This study demonstrated that automotive paint chips can be cross sectioned without the use of embedding media.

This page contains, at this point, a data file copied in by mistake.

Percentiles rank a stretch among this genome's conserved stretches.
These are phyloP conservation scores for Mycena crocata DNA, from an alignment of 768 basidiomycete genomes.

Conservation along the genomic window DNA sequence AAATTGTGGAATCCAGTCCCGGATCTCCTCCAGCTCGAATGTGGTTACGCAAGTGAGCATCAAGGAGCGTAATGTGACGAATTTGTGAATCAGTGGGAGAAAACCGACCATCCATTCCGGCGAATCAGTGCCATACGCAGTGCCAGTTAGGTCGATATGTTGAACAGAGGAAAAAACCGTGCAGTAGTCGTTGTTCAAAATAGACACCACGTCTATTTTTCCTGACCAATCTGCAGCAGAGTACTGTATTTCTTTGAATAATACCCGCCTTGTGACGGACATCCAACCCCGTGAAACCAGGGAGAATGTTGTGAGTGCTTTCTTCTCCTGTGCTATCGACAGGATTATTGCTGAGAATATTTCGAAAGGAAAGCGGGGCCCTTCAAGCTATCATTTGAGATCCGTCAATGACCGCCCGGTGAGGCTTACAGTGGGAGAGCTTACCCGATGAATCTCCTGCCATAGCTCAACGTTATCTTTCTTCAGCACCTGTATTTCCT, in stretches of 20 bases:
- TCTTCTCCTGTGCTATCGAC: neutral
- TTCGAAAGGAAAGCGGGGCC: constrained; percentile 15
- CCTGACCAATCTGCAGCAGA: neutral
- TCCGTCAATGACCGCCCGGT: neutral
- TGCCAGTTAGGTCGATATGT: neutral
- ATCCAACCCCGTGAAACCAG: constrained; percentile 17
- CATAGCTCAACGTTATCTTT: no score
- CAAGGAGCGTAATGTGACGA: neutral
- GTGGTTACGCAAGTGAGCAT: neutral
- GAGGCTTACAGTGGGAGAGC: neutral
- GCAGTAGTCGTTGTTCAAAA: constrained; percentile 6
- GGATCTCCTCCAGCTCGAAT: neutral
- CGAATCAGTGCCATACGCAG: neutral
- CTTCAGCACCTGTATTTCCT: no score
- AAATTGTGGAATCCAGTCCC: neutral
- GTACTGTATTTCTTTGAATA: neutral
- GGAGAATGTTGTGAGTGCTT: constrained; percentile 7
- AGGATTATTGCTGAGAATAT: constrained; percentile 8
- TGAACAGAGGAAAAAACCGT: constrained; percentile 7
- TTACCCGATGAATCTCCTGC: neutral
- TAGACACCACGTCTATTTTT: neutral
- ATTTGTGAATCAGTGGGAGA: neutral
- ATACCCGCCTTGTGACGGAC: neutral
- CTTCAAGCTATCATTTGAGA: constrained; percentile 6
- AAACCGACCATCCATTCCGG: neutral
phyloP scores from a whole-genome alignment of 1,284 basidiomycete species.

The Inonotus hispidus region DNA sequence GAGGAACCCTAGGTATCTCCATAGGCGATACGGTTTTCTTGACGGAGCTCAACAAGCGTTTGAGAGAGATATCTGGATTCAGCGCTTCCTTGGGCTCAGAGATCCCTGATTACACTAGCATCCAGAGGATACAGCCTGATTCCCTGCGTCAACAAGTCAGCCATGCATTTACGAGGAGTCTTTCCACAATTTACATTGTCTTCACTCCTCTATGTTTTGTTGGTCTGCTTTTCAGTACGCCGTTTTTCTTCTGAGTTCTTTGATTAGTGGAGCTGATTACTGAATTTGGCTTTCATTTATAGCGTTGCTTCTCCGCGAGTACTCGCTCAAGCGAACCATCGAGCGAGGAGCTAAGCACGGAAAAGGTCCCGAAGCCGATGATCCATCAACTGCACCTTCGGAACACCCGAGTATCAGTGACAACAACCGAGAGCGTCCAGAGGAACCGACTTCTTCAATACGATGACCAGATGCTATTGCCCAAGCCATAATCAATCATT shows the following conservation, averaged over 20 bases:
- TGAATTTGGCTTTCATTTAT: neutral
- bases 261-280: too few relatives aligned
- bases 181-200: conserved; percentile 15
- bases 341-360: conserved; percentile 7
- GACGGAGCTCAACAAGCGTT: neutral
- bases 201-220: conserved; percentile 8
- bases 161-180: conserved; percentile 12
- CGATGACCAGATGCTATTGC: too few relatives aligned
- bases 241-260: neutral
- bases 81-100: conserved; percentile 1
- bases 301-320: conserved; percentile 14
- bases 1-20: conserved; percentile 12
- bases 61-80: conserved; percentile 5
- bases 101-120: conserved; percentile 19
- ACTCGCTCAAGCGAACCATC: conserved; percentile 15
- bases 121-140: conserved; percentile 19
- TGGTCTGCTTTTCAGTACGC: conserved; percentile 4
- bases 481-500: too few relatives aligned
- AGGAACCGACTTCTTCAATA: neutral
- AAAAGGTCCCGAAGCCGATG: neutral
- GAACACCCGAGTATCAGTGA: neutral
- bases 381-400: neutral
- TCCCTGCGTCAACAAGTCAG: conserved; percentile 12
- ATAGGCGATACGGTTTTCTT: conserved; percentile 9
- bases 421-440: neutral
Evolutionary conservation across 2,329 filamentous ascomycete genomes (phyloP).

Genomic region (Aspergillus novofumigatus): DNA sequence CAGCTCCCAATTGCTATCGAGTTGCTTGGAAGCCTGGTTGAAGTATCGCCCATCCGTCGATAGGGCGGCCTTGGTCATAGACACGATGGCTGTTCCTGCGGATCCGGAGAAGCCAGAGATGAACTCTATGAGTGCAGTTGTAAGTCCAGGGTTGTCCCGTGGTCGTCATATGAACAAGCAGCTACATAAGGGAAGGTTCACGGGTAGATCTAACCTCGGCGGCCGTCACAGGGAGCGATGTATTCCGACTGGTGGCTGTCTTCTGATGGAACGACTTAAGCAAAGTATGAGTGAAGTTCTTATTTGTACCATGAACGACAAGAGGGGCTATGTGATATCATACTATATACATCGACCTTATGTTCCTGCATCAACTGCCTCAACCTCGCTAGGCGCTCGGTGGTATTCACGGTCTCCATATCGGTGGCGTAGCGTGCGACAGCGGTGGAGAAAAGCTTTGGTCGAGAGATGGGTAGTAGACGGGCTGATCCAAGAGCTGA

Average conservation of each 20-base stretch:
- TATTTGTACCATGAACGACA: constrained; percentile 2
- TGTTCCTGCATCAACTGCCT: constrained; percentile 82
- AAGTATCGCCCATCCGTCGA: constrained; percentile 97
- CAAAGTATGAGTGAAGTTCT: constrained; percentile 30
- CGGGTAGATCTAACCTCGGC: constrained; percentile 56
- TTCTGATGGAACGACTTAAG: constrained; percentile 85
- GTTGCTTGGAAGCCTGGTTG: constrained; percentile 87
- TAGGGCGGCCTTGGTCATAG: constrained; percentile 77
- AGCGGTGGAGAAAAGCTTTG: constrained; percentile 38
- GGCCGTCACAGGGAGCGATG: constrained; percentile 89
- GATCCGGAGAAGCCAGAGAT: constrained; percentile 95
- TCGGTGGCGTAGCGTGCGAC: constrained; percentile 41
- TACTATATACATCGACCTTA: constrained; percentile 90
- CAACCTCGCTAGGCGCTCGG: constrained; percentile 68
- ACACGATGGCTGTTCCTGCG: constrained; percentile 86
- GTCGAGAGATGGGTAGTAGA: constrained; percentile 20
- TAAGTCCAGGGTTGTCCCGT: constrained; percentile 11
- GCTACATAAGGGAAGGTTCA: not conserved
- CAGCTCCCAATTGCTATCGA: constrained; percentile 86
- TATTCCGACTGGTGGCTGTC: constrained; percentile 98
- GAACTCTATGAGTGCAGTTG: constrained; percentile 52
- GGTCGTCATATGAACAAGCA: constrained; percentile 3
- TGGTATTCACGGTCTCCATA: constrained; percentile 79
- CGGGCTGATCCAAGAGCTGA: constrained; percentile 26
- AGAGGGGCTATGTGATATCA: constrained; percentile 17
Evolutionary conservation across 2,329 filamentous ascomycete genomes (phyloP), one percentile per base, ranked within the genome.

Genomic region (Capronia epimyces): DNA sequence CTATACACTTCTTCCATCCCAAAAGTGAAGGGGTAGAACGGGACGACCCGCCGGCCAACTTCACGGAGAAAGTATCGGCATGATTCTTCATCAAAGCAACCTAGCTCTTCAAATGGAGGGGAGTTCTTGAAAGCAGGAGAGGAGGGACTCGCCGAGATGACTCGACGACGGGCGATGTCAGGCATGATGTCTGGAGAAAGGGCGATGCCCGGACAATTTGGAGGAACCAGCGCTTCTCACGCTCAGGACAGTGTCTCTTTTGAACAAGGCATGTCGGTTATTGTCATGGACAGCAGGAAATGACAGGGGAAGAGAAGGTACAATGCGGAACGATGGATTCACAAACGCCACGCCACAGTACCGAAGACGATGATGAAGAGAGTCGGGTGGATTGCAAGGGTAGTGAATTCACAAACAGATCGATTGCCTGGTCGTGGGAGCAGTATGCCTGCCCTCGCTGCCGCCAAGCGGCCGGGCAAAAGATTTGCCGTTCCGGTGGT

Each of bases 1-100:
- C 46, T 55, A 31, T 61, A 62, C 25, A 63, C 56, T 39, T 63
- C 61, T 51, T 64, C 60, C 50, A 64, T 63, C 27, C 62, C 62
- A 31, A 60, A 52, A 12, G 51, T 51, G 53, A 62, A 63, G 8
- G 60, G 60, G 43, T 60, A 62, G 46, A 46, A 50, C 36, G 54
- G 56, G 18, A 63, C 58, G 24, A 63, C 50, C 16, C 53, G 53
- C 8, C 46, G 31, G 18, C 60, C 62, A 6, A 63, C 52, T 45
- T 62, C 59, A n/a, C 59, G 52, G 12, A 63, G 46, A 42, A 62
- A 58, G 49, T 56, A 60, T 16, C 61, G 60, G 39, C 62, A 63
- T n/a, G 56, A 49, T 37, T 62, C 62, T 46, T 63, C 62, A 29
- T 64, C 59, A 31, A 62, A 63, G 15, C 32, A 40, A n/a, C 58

To collect infrared (IR) absorbance spectra from an automotive paint chip with an IR imaging microscope, it is a common practice to cast the paint chip in epoxy and then cross section it using a microtome to reveal the individual layers of paint. Ideally, the epoxy should present little or no spectral interference; however, the epoxy can infiltrate individual layers of the paint chip as it cures, contaminating the IR spectra of the layers and impairing the accuracy of a search of each of these layers against an automotive paint library. Using the method demonstrated in this project, sample preparation is easier; and more importantly, interfering peaks in the spectra due to the epoxy are eliminated. To demonstrate the advantages of this approach for sample preparation, IR image maps of four automotive paint chips that were not cast in epoxy prior to cross sectioning were collected. After each IR image was unfolded using an oblique transit to traverse the image, the spectra of the individual paint layers comprising the line map were reconstructed by alternating least squares. Comparing each recovered IR spectrum against a spectral library, this method shows that high-quality spectral matches were obtained for spectra from the same line/model of the vehicle from which the paint sample originated. When the same paint chips were cast in epoxy prior to cross sectioning, high quality spectral matches could not always be obtained. (publisher abstract modified)